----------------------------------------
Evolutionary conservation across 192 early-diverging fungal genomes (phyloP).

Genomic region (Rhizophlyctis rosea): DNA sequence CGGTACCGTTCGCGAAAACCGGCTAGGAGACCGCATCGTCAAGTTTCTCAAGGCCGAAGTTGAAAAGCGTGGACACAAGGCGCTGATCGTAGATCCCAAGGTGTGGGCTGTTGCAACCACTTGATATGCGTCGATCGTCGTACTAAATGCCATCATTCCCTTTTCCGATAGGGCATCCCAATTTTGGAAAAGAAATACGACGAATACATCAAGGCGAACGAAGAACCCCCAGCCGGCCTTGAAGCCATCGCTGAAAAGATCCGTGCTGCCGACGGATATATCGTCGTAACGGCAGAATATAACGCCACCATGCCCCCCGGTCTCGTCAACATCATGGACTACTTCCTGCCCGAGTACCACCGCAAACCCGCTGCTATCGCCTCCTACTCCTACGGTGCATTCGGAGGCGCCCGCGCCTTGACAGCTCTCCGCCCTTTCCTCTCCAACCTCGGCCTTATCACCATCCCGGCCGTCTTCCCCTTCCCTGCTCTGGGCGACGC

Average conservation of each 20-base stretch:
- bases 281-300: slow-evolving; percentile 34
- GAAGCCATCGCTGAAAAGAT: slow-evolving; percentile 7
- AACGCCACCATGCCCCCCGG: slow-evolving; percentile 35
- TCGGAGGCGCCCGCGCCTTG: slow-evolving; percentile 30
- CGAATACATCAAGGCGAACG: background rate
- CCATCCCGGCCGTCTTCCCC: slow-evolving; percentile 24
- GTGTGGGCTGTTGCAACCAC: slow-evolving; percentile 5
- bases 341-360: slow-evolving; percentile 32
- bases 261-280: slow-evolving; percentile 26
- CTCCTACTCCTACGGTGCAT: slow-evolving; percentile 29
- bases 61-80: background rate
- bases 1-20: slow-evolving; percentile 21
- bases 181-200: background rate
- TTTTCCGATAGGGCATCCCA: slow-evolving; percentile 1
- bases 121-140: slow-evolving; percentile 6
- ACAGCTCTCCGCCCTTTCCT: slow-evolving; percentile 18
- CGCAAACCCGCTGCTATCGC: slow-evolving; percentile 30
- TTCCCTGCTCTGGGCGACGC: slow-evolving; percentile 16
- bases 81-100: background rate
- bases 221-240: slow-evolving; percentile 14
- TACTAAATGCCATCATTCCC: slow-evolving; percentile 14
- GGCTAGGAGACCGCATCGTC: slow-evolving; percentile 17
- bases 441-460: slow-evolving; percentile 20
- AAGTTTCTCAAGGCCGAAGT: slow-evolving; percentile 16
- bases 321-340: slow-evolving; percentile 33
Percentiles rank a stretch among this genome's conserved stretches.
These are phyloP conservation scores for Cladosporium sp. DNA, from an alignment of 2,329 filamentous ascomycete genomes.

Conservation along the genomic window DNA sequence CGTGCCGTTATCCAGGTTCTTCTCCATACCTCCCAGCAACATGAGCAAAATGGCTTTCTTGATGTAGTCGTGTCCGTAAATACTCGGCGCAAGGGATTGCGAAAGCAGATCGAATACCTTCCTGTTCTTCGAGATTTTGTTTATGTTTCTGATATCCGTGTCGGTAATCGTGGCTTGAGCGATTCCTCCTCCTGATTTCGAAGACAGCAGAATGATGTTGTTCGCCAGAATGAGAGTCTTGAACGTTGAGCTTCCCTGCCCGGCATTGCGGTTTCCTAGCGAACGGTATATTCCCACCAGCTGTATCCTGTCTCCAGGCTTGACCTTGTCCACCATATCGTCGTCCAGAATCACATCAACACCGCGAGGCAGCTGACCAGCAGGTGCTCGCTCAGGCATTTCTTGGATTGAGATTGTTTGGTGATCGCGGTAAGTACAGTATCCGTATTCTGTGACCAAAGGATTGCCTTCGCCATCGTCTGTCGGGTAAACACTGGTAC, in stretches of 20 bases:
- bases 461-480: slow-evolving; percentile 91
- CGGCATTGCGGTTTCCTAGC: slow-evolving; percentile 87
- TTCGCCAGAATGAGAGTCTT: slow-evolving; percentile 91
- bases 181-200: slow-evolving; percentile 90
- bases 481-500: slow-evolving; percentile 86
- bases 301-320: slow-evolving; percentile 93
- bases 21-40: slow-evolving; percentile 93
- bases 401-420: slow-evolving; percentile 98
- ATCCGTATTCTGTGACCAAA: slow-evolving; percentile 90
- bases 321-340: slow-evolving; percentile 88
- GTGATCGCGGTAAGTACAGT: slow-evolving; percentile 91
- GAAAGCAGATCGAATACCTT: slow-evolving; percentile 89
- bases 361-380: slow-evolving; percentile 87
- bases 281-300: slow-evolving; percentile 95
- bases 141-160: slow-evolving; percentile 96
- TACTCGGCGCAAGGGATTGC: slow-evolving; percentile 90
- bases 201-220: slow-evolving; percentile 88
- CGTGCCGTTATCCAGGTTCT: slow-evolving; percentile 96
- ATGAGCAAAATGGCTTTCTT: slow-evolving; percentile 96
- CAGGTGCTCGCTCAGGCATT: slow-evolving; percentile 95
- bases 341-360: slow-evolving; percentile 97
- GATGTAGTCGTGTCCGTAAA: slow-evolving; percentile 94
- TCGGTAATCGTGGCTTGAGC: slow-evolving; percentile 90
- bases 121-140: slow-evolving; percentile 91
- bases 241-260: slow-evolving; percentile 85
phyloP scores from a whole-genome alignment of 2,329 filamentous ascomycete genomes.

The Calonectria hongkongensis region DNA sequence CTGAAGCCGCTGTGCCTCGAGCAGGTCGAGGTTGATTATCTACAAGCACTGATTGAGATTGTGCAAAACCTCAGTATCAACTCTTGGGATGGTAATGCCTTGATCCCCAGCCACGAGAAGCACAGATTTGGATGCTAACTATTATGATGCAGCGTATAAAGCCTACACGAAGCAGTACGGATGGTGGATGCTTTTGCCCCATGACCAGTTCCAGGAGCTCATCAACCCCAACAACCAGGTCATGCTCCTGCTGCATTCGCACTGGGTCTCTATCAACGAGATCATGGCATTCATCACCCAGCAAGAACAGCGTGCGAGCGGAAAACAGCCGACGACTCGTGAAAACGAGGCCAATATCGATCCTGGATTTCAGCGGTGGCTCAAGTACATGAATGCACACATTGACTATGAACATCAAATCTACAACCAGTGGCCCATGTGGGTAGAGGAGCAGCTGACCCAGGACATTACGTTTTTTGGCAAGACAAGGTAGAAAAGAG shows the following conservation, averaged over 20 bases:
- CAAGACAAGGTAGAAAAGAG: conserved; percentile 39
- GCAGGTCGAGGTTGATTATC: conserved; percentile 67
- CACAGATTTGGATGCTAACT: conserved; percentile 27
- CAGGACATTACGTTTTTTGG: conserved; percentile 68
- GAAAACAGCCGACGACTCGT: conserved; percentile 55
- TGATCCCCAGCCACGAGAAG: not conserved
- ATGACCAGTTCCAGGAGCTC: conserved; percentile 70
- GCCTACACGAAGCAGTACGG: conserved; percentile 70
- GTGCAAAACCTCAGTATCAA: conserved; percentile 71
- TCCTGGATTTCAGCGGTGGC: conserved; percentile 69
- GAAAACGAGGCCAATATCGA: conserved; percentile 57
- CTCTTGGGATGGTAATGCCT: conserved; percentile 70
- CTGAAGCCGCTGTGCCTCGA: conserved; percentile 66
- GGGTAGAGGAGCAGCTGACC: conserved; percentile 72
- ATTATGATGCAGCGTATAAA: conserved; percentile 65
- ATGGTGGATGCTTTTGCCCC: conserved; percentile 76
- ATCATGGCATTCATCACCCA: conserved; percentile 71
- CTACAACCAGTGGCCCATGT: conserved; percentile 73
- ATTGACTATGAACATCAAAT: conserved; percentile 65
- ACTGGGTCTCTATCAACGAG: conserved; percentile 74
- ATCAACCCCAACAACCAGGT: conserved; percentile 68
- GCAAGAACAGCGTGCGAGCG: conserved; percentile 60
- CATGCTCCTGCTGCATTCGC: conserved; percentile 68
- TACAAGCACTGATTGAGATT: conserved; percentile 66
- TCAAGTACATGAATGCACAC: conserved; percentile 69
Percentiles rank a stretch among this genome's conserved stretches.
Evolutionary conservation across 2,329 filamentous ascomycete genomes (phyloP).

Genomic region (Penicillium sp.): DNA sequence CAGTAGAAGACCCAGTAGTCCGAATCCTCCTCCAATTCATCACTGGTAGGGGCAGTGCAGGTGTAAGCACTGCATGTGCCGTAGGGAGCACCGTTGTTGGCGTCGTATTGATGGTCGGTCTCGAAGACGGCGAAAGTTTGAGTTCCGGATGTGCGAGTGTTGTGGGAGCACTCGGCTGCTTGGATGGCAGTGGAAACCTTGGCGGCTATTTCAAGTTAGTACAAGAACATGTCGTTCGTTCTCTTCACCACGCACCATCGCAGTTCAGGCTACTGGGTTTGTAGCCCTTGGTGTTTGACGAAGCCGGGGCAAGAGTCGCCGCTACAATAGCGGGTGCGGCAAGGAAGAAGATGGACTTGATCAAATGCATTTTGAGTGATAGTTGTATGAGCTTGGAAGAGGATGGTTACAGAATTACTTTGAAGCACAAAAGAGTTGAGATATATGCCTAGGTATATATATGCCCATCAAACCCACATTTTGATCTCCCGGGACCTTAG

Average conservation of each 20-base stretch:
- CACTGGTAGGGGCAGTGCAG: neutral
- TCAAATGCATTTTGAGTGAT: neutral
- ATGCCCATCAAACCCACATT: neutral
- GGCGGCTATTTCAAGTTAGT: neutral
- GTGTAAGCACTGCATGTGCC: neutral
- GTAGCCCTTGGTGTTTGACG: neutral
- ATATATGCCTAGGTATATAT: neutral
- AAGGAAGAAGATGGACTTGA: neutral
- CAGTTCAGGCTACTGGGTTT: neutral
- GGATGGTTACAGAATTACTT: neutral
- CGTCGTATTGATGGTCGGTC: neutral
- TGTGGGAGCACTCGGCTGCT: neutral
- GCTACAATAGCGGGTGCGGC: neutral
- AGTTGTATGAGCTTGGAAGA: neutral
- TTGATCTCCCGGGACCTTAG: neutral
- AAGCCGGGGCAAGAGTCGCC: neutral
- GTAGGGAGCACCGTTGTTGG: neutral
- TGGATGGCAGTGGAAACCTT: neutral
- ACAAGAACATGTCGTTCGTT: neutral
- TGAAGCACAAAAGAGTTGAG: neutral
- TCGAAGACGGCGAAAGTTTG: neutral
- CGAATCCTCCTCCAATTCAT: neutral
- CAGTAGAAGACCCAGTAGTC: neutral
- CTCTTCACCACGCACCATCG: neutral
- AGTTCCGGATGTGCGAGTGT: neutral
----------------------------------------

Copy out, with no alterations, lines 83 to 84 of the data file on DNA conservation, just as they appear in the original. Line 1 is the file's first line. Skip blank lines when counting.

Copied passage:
- TCAAGTACATGAATGCACAC: conserved; percentile 69
Percentiles rank a stretch among this genome's conserved stretches.